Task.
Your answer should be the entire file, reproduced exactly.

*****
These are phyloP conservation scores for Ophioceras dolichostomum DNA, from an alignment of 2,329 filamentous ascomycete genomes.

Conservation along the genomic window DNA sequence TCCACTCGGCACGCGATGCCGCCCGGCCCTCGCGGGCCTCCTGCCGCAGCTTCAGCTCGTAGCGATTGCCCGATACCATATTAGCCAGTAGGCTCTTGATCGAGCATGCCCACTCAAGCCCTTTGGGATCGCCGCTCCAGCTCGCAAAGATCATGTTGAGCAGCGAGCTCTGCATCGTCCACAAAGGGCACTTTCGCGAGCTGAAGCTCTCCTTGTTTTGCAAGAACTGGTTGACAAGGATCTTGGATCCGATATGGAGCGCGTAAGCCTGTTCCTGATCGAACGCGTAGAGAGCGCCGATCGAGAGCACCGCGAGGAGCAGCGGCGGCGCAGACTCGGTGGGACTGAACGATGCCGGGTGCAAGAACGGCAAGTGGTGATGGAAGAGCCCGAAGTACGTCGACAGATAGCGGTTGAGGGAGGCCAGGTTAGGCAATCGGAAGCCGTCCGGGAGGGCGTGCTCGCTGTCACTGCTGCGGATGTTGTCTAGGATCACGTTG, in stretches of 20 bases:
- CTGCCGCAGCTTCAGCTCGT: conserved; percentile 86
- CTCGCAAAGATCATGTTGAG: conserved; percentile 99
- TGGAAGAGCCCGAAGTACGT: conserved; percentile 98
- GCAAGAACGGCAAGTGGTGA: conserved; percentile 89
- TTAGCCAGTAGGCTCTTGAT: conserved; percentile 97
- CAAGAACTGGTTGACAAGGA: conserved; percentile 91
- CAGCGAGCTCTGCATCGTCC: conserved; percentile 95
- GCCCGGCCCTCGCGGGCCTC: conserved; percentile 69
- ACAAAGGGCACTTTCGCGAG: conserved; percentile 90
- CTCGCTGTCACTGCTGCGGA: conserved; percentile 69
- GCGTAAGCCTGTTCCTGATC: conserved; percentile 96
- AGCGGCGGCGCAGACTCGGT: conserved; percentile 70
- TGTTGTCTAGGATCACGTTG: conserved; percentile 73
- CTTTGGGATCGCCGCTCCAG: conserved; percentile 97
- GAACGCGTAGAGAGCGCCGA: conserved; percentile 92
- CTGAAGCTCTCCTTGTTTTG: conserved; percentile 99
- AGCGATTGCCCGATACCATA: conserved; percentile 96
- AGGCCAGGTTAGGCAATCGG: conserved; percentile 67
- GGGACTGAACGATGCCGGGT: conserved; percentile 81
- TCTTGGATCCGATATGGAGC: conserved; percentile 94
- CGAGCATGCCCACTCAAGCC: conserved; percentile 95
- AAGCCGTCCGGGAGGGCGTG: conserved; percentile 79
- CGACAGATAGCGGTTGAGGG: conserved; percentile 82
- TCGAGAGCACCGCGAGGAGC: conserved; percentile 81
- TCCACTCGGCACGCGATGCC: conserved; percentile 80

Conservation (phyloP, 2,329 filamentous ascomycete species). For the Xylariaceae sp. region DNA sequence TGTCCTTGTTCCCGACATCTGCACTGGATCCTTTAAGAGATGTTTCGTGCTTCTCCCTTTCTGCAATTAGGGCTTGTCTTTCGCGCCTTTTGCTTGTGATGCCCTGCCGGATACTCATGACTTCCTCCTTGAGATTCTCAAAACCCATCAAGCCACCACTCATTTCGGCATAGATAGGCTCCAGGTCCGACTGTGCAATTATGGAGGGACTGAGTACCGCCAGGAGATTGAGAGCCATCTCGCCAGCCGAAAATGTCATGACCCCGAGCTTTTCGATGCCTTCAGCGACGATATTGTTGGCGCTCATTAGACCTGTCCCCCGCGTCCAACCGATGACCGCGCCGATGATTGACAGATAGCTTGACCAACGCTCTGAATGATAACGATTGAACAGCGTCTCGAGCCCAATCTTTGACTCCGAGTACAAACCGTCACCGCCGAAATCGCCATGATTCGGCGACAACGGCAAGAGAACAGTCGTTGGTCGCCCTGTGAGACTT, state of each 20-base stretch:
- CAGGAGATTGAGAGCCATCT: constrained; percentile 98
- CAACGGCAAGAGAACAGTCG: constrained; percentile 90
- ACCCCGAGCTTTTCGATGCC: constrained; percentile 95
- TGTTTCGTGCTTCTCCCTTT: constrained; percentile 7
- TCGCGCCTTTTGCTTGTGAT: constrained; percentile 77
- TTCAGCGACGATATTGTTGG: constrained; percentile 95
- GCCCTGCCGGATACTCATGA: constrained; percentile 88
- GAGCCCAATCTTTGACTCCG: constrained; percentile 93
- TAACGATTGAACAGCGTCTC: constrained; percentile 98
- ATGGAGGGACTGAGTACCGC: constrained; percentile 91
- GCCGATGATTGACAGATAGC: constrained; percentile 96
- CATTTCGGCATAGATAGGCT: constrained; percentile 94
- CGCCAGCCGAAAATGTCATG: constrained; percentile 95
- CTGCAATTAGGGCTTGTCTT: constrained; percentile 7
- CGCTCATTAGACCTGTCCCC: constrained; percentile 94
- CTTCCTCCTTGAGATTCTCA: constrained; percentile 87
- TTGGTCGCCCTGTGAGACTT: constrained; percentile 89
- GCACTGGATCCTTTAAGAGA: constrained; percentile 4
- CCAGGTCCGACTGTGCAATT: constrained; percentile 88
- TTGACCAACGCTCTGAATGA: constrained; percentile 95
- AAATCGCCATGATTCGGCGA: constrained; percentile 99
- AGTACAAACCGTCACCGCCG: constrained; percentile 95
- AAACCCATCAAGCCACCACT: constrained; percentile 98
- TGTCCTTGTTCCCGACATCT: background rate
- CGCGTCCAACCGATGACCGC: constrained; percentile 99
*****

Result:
These are phyloP conservation scores for Ophioceras dolichostomum DNA, from an alignment of 2,329 filamentous ascomycete genomes.

Conservation along the genomic window DNA sequence TCCACTCGGCACGCGATGCCGCCCGGCCCTCGCGGGCCTCCTGCCGCAGCTTCAGCTCGTAGCGATTGCCCGATACCATATTAGCCAGTAGGCTCTTGATCGAGCATGCCCACTCAAGCCCTTTGGGATCGCCGCTCCAGCTCGCAAAGATCATGTTGAGCAGCGAGCTCTGCATCGTCCACAAAGGGCACTTTCGCGAGCTGAAGCTCTCCTTGTTTTGCAAGAACTGGTTGACAAGGATCTTGGATCCGATATGGAGCGCGTAAGCCTGTTCCTGATCGAACGCGTAGAGAGCGCCGATCGAGAGCACCGCGAGGAGCAGCGGCGGCGCAGACTCGGTGGGACTGAACGATGCCGGGTGCAAGAACGGCAAGTGGTGATGGAAGAGCCCGAAGTACGTCGACAGATAGCGGTTGAGGGAGGCCAGGTTAGGCAATCGGAAGCCGTCCGGGAGGGCGTGCTCGCTGTCACTGCTGCGGATGTTGTCTAGGATCACGTTG, in stretches of 20 bases:
- CTGCCGCAGCTTCAGCTCGT: conserved; percentile 86
- CTCGCAAAGATCATGTTGAG: conserved; percentile 99
- TGGAAGAGCCCGAAGTACGT: conserved; percentile 98
- GCAAGAACGGCAAGTGGTGA: conserved; percentile 89
- TTAGCCAGTAGGCTCTTGAT: conserved; percentile 97
- CAAGAACTGGTTGACAAGGA: conserved; percentile 91
- CAGCGAGCTCTGCATCGTCC: conserved; percentile 95
- GCCCGGCCCTCGCGGGCCTC: conserved; percentile 69
- ACAAAGGGCACTTTCGCGAG: conserved; percentile 90
- CTCGCTGTCACTGCTGCGGA: conserved; percentile 69
- GCGTAAGCCTGTTCCTGATC: conserved; percentile 96
- AGCGGCGGCGCAGACTCGGT: conserved; percentile 70
- TGTTGTCTAGGATCACGTTG: conserved; percentile 73
- CTTTGGGATCGCCGCTCCAG: conserved; percentile 97
- GAACGCGTAGAGAGCGCCGA: conserved; percentile 92
- CTGAAGCTCTCCTTGTTTTG: conserved; percentile 99
- AGCGATTGCCCGATACCATA: conserved; percentile 96
- AGGCCAGGTTAGGCAATCGG: conserved; percentile 67
- GGGACTGAACGATGCCGGGT: conserved; percentile 81
- TCTTGGATCCGATATGGAGC: conserved; percentile 94
- CGAGCATGCCCACTCAAGCC: conserved; percentile 95
- AAGCCGTCCGGGAGGGCGTG: conserved; percentile 79
- CGACAGATAGCGGTTGAGGG: conserved; percentile 82
- TCGAGAGCACCGCGAGGAGC: conserved; percentile 81
- TCCACTCGGCACGCGATGCC: conserved; percentile 80

Conservation (phyloP, 2,329 filamentous ascomycete species). For the Xylariaceae sp. region DNA sequence TGTCCTTGTTCCCGACATCTGCACTGGATCCTTTAAGAGATGTTTCGTGCTTCTCCCTTTCTGCAATTAGGGCTTGTCTTTCGCGCCTTTTGCTTGTGATGCCCTGCCGGATACTCATGACTTCCTCCTTGAGATTCTCAAAACCCATCAAGCCACCACTCATTTCGGCATAGATAGGCTCCAGGTCCGACTGTGCAATTATGGAGGGACTGAGTACCGCCAGGAGATTGAGAGCCATCTCGCCAGCCGAAAATGTCATGACCCCGAGCTTTTCGATGCCTTCAGCGACGATATTGTTGGCGCTCATTAGACCTGTCCCCCGCGTCCAACCGATGACCGCGCCGATGATTGACAGATAGCTTGACCAACGCTCTGAATGATAACGATTGAACAGCGTCTCGAGCCCAATCTTTGACTCCGAGTACAAACCGTCACCGCCGAAATCGCCATGATTCGGCGACAACGGCAAGAGAACAGTCGTTGGTCGCCCTGTGAGACTT, state of each 20-base stretch:
- CAGGAGATTGAGAGCCATCT: constrained; percentile 98
- CAACGGCAAGAGAACAGTCG: constrained; percentile 90
- ACCCCGAGCTTTTCGATGCC: constrained; percentile 95
- TGTTTCGTGCTTCTCCCTTT: constrained; percentile 7
- TCGCGCCTTTTGCTTGTGAT: constrained; percentile 77
- TTCAGCGACGATATTGTTGG: constrained; percentile 95
- GCCCTGCCGGATACTCATGA: constrained; percentile 88
- GAGCCCAATCTTTGACTCCG: constrained; percentile 93
- TAACGATTGAACAGCGTCTC: constrained; percentile 98
- ATGGAGGGACTGAGTACCGC: constrained; percentile 91
- GCCGATGATTGACAGATAGC: constrained; percentile 96
- CATTTCGGCATAGATAGGCT: constrained; percentile 94
- CGCCAGCCGAAAATGTCATG: constrained; percentile 95
- CTGCAATTAGGGCTTGTCTT: constrained; percentile 7
- CGCTCATTAGACCTGTCCCC: constrained; percentile 94
- CTTCCTCCTTGAGATTCTCA: constrained; percentile 87
- TTGGTCGCCCTGTGAGACTT: constrained; percentile 89
- GCACTGGATCCTTTAAGAGA: constrained; percentile 4
- CCAGGTCCGACTGTGCAATT: constrained; percentile 88
- TTGACCAACGCTCTGAATGA: constrained; percentile 95
- AAATCGCCATGATTCGGCGA: constrained; percentile 99
- AGTACAAACCGTCACCGCCG: constrained; percentile 95
- AAACCCATCAAGCCACCACT: constrained; percentile 98
- TGTCCTTGTTCCCGACATCT: background rate
- CGCGTCCAACCGATGACCGC: constrained; percentile 99